Tax Impact of the Supreme Court’s Same-Sex Marriage Decision

IN THE KNOW

On June 26, the U.S. Supreme Court ruled that same-sex couples have a constitutional right to marry, making same-sex marriage legal in all 50 states. For federal tax purposes, same-sex married couples were already considered married, under the Court’s 2013 decision in United States v. Windsor and subsequent IRS guidance — even if their state of residence didn’t recognize their marriage.

From a tax planning perspective, the latest ruling means that, in states where same-sex marriage hadn’t been recognized, same-sex married couples no longer will need to deal with the complications of being treated as married for federal tax purposes but not married for state tax purposes. So their tax and estate planning will be simplified and they can take advantage of state-level tax benefits for married couples. But in some cases, these couples will also be subject to some tax burdens, such as the “marriage penalty.”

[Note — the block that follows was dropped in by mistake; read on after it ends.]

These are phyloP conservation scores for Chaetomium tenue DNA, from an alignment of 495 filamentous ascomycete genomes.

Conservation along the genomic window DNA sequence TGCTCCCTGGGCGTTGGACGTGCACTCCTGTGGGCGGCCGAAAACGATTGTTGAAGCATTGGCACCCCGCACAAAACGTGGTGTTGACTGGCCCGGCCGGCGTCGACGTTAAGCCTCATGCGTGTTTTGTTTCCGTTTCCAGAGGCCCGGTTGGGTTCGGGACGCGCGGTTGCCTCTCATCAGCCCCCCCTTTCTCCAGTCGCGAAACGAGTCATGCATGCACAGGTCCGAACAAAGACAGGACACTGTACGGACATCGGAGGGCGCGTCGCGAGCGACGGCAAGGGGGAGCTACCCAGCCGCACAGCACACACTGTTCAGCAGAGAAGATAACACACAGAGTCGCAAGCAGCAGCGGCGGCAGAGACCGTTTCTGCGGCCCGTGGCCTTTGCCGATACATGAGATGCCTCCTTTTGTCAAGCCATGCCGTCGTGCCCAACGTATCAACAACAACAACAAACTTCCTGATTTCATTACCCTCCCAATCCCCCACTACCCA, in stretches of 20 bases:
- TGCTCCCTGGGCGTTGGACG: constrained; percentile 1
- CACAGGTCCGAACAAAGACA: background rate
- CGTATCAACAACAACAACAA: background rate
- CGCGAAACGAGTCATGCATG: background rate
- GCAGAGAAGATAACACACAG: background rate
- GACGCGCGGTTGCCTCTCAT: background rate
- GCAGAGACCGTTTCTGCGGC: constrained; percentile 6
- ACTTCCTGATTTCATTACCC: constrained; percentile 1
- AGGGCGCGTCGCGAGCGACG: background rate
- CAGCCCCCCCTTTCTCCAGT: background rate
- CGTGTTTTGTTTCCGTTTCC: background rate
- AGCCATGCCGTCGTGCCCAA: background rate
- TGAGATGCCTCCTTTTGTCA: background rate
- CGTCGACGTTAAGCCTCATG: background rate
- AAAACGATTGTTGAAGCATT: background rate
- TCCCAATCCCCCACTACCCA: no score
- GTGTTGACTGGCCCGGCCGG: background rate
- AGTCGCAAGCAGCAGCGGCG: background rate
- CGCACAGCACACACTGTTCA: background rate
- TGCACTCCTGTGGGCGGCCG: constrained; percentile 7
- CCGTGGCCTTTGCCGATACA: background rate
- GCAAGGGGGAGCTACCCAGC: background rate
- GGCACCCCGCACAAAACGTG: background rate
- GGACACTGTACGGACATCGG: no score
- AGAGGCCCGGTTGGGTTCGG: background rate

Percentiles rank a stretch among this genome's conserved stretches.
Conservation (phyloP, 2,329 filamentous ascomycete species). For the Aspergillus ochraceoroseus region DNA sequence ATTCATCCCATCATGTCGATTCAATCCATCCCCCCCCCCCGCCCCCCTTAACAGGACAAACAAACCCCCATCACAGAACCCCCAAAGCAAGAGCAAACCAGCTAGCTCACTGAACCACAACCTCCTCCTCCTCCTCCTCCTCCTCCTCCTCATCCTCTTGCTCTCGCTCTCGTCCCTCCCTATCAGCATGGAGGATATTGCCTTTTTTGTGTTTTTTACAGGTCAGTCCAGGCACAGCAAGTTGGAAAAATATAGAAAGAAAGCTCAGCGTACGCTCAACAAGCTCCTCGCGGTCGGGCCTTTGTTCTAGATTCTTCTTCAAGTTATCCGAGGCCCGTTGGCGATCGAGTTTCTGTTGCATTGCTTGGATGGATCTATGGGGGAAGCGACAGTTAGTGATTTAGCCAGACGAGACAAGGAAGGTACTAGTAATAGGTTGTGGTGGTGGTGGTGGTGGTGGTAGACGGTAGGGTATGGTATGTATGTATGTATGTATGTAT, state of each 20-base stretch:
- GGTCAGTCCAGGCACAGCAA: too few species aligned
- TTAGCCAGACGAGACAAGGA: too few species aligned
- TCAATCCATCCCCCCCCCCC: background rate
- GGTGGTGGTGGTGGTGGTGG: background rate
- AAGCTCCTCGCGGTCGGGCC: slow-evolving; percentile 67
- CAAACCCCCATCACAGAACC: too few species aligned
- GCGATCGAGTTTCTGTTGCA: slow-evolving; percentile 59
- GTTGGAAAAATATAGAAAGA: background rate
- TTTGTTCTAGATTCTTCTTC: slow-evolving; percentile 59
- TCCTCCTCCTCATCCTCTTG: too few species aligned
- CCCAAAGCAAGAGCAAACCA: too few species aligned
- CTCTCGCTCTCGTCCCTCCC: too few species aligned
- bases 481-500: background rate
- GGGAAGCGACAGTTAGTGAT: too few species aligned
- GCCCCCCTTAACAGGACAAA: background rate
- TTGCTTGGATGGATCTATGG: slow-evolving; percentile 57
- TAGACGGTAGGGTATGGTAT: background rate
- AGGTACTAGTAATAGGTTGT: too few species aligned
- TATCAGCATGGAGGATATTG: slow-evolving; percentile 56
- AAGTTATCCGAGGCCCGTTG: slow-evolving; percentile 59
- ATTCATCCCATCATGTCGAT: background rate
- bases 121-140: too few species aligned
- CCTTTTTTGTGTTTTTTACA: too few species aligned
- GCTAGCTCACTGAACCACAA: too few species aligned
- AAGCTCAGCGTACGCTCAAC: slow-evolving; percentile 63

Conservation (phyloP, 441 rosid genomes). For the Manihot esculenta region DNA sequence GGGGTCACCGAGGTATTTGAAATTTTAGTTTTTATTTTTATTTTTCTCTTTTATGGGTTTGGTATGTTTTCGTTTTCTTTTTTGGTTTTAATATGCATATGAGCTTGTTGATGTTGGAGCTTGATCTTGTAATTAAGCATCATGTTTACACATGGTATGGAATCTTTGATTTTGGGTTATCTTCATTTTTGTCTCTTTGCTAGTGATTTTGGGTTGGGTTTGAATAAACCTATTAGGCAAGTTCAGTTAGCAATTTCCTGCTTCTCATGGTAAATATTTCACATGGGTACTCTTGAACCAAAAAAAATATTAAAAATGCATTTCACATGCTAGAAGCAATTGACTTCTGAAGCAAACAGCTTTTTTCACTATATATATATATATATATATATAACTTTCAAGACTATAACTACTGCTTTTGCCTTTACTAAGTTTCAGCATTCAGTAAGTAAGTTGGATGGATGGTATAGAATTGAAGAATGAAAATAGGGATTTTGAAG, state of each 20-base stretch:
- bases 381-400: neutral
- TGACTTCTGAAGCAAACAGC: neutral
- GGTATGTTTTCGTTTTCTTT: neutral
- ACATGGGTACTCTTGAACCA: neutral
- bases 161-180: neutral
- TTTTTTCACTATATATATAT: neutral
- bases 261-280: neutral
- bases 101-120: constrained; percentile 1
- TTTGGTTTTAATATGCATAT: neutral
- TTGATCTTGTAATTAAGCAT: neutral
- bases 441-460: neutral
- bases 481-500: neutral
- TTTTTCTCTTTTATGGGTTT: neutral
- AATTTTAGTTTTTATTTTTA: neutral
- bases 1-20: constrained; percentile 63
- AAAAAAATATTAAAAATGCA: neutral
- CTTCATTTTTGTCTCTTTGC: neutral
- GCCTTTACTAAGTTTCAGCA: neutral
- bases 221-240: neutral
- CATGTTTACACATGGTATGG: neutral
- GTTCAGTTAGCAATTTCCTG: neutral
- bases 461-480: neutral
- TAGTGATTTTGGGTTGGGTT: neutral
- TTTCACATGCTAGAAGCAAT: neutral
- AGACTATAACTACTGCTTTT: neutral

Same-sex married couples should review their tax planning strategies and estate plans to determine what new opportunities may be available to them and whether there are any new burdens they should plan for. Employers will need to keep a close eye on how these developments will affect their tax obligations in relation to employees who have same-sex spouses. For more information, contact us at 617.471.1120.

Jenna McQuinn

About Jenna McQuinn

Jenna McQuinn is the Director of Marketing at O'Connor & Drew P.C, where she works to align the goals of the firm with consistent brand messaging. She previously worked as a Social Media and Digital Marketing Manager for several brands.



Jenna McQuinn
Author: Jenna McQuinn
Jenna McQuinn is the Director of Marketing at O'Connor & Drew P.C, where she works to align the goals of the firm with consistent brand messaging. She previously worked as a Social Media and Digital Marketing Manager for several brands.